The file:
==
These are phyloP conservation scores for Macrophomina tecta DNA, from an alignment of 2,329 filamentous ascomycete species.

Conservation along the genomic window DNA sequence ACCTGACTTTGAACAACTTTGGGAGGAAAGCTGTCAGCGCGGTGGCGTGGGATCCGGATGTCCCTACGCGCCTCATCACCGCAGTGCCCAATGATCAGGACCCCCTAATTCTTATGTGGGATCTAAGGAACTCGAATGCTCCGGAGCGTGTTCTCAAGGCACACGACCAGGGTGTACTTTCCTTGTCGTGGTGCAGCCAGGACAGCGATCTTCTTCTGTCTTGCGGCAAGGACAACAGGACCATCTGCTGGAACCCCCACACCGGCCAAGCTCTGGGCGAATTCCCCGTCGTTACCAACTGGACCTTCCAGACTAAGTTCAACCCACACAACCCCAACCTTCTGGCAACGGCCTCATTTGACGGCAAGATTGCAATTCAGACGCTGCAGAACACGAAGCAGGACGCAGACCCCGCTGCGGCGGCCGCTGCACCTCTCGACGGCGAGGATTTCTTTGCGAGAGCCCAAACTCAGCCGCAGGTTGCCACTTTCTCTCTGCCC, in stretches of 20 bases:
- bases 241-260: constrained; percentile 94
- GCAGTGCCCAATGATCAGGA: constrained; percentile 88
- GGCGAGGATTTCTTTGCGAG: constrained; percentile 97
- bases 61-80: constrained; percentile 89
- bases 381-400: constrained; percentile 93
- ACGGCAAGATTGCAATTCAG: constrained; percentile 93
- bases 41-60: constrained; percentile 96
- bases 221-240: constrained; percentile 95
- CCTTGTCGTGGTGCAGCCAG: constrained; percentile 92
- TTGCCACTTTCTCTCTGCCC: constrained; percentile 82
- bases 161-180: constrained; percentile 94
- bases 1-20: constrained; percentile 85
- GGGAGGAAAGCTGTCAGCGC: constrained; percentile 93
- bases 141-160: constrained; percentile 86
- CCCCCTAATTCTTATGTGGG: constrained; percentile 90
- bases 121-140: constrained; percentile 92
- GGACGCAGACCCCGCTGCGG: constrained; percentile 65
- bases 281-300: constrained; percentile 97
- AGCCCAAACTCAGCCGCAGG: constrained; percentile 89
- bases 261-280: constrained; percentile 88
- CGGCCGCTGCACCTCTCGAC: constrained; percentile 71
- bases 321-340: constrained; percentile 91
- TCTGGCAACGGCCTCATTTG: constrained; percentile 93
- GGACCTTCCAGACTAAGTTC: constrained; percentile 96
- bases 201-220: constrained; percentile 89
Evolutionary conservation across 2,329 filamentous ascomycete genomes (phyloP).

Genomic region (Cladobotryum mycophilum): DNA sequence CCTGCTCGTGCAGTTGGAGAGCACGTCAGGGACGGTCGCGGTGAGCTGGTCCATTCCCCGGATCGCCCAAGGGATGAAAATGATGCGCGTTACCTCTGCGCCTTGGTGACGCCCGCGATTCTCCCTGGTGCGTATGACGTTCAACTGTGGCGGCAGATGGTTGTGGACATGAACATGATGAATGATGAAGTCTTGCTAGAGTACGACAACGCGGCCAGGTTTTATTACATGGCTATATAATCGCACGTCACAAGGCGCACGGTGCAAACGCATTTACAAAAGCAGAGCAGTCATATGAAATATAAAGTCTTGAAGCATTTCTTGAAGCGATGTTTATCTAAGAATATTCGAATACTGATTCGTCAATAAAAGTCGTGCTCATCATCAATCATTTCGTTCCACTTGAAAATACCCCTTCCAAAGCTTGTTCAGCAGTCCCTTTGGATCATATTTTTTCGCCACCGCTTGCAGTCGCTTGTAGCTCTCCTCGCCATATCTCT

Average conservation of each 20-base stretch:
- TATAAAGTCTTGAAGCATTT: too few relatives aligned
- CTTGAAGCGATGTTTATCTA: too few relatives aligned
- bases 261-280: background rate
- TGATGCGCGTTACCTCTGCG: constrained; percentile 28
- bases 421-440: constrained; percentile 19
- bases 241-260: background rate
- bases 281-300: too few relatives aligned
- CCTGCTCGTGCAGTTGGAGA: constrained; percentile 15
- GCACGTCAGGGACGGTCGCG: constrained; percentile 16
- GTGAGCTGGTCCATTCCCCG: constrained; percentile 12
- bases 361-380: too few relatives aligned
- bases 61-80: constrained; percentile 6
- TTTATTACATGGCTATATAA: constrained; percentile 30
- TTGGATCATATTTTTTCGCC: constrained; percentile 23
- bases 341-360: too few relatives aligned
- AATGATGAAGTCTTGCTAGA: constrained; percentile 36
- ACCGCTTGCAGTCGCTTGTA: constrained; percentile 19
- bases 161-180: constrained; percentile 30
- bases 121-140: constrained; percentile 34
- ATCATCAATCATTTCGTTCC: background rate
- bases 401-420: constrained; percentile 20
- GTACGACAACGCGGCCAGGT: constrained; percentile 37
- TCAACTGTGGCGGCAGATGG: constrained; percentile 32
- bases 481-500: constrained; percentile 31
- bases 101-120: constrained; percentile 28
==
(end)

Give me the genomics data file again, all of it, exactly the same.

These are phyloP conservation scores for Macrophomina tecta DNA, from an alignment of 2,329 filamentous ascomycete species.

Conservation along the genomic window DNA sequence ACCTGACTTTGAACAACTTTGGGAGGAAAGCTGTCAGCGCGGTGGCGTGGGATCCGGATGTCCCTACGCGCCTCATCACCGCAGTGCCCAATGATCAGGACCCCCTAATTCTTATGTGGGATCTAAGGAACTCGAATGCTCCGGAGCGTGTTCTCAAGGCACACGACCAGGGTGTACTTTCCTTGTCGTGGTGCAGCCAGGACAGCGATCTTCTTCTGTCTTGCGGCAAGGACAACAGGACCATCTGCTGGAACCCCCACACCGGCCAAGCTCTGGGCGAATTCCCCGTCGTTACCAACTGGACCTTCCAGACTAAGTTCAACCCACACAACCCCAACCTTCTGGCAACGGCCTCATTTGACGGCAAGATTGCAATTCAGACGCTGCAGAACACGAAGCAGGACGCAGACCCCGCTGCGGCGGCCGCTGCACCTCTCGACGGCGAGGATTTCTTTGCGAGAGCCCAAACTCAGCCGCAGGTTGCCACTTTCTCTCTGCCC, in stretches of 20 bases:
- bases 241-260: constrained; percentile 94
- GCAGTGCCCAATGATCAGGA: constrained; percentile 88
- GGCGAGGATTTCTTTGCGAG: constrained; percentile 97
- bases 61-80: constrained; percentile 89
- bases 381-400: constrained; percentile 93
- ACGGCAAGATTGCAATTCAG: constrained; percentile 93
- bases 41-60: constrained; percentile 96
- bases 221-240: constrained; percentile 95
- CCTTGTCGTGGTGCAGCCAG: constrained; percentile 92
- TTGCCACTTTCTCTCTGCCC: constrained; percentile 82
- bases 161-180: constrained; percentile 94
- bases 1-20: constrained; percentile 85
- GGGAGGAAAGCTGTCAGCGC: constrained; percentile 93
- bases 141-160: constrained; percentile 86
- CCCCCTAATTCTTATGTGGG: constrained; percentile 90
- bases 121-140: constrained; percentile 92
- GGACGCAGACCCCGCTGCGG: constrained; percentile 65
- bases 281-300: constrained; percentile 97
- AGCCCAAACTCAGCCGCAGG: constrained; percentile 89
- bases 261-280: constrained; percentile 88
- CGGCCGCTGCACCTCTCGAC: constrained; percentile 71
- bases 321-340: constrained; percentile 91
- TCTGGCAACGGCCTCATTTG: constrained; percentile 93
- GGACCTTCCAGACTAAGTTC: constrained; percentile 96
- bases 201-220: constrained; percentile 89
Evolutionary conservation across 2,329 filamentous ascomycete genomes (phyloP).

Genomic region (Cladobotryum mycophilum): DNA sequence CCTGCTCGTGCAGTTGGAGAGCACGTCAGGGACGGTCGCGGTGAGCTGGTCCATTCCCCGGATCGCCCAAGGGATGAAAATGATGCGCGTTACCTCTGCGCCTTGGTGACGCCCGCGATTCTCCCTGGTGCGTATGACGTTCAACTGTGGCGGCAGATGGTTGTGGACATGAACATGATGAATGATGAAGTCTTGCTAGAGTACGACAACGCGGCCAGGTTTTATTACATGGCTATATAATCGCACGTCACAAGGCGCACGGTGCAAACGCATTTACAAAAGCAGAGCAGTCATATGAAATATAAAGTCTTGAAGCATTTCTTGAAGCGATGTTTATCTAAGAATATTCGAATACTGATTCGTCAATAAAAGTCGTGCTCATCATCAATCATTTCGTTCCACTTGAAAATACCCCTTCCAAAGCTTGTTCAGCAGTCCCTTTGGATCATATTTTTTCGCCACCGCTTGCAGTCGCTTGTAGCTCTCCTCGCCATATCTCT

Average conservation of each 20-base stretch:
- TATAAAGTCTTGAAGCATTT: too few relatives aligned
- CTTGAAGCGATGTTTATCTA: too few relatives aligned
- bases 261-280: background rate
- TGATGCGCGTTACCTCTGCG: constrained; percentile 28
- bases 421-440: constrained; percentile 19
- bases 241-260: background rate
- bases 281-300: too few relatives aligned
- CCTGCTCGTGCAGTTGGAGA: constrained; percentile 15
- GCACGTCAGGGACGGTCGCG: constrained; percentile 16
- GTGAGCTGGTCCATTCCCCG: constrained; percentile 12
- bases 361-380: too few relatives aligned
- bases 61-80: constrained; percentile 6
- TTTATTACATGGCTATATAA: constrained; percentile 30
- TTGGATCATATTTTTTCGCC: constrained; percentile 23
- bases 341-360: too few relatives aligned
- AATGATGAAGTCTTGCTAGA: constrained; percentile 36
- ACCGCTTGCAGTCGCTTGTA: constrained; percentile 19
- bases 161-180: constrained; percentile 30
- bases 121-140: constrained; percentile 34
- ATCATCAATCATTTCGTTCC: background rate
- bases 401-420: constrained; percentile 20
- GTACGACAACGCGGCCAGGT: constrained; percentile 37
- TCAACTGTGGCGGCAGATGG: constrained; percentile 32
- bases 481-500: constrained; percentile 31
- bases 101-120: constrained; percentile 28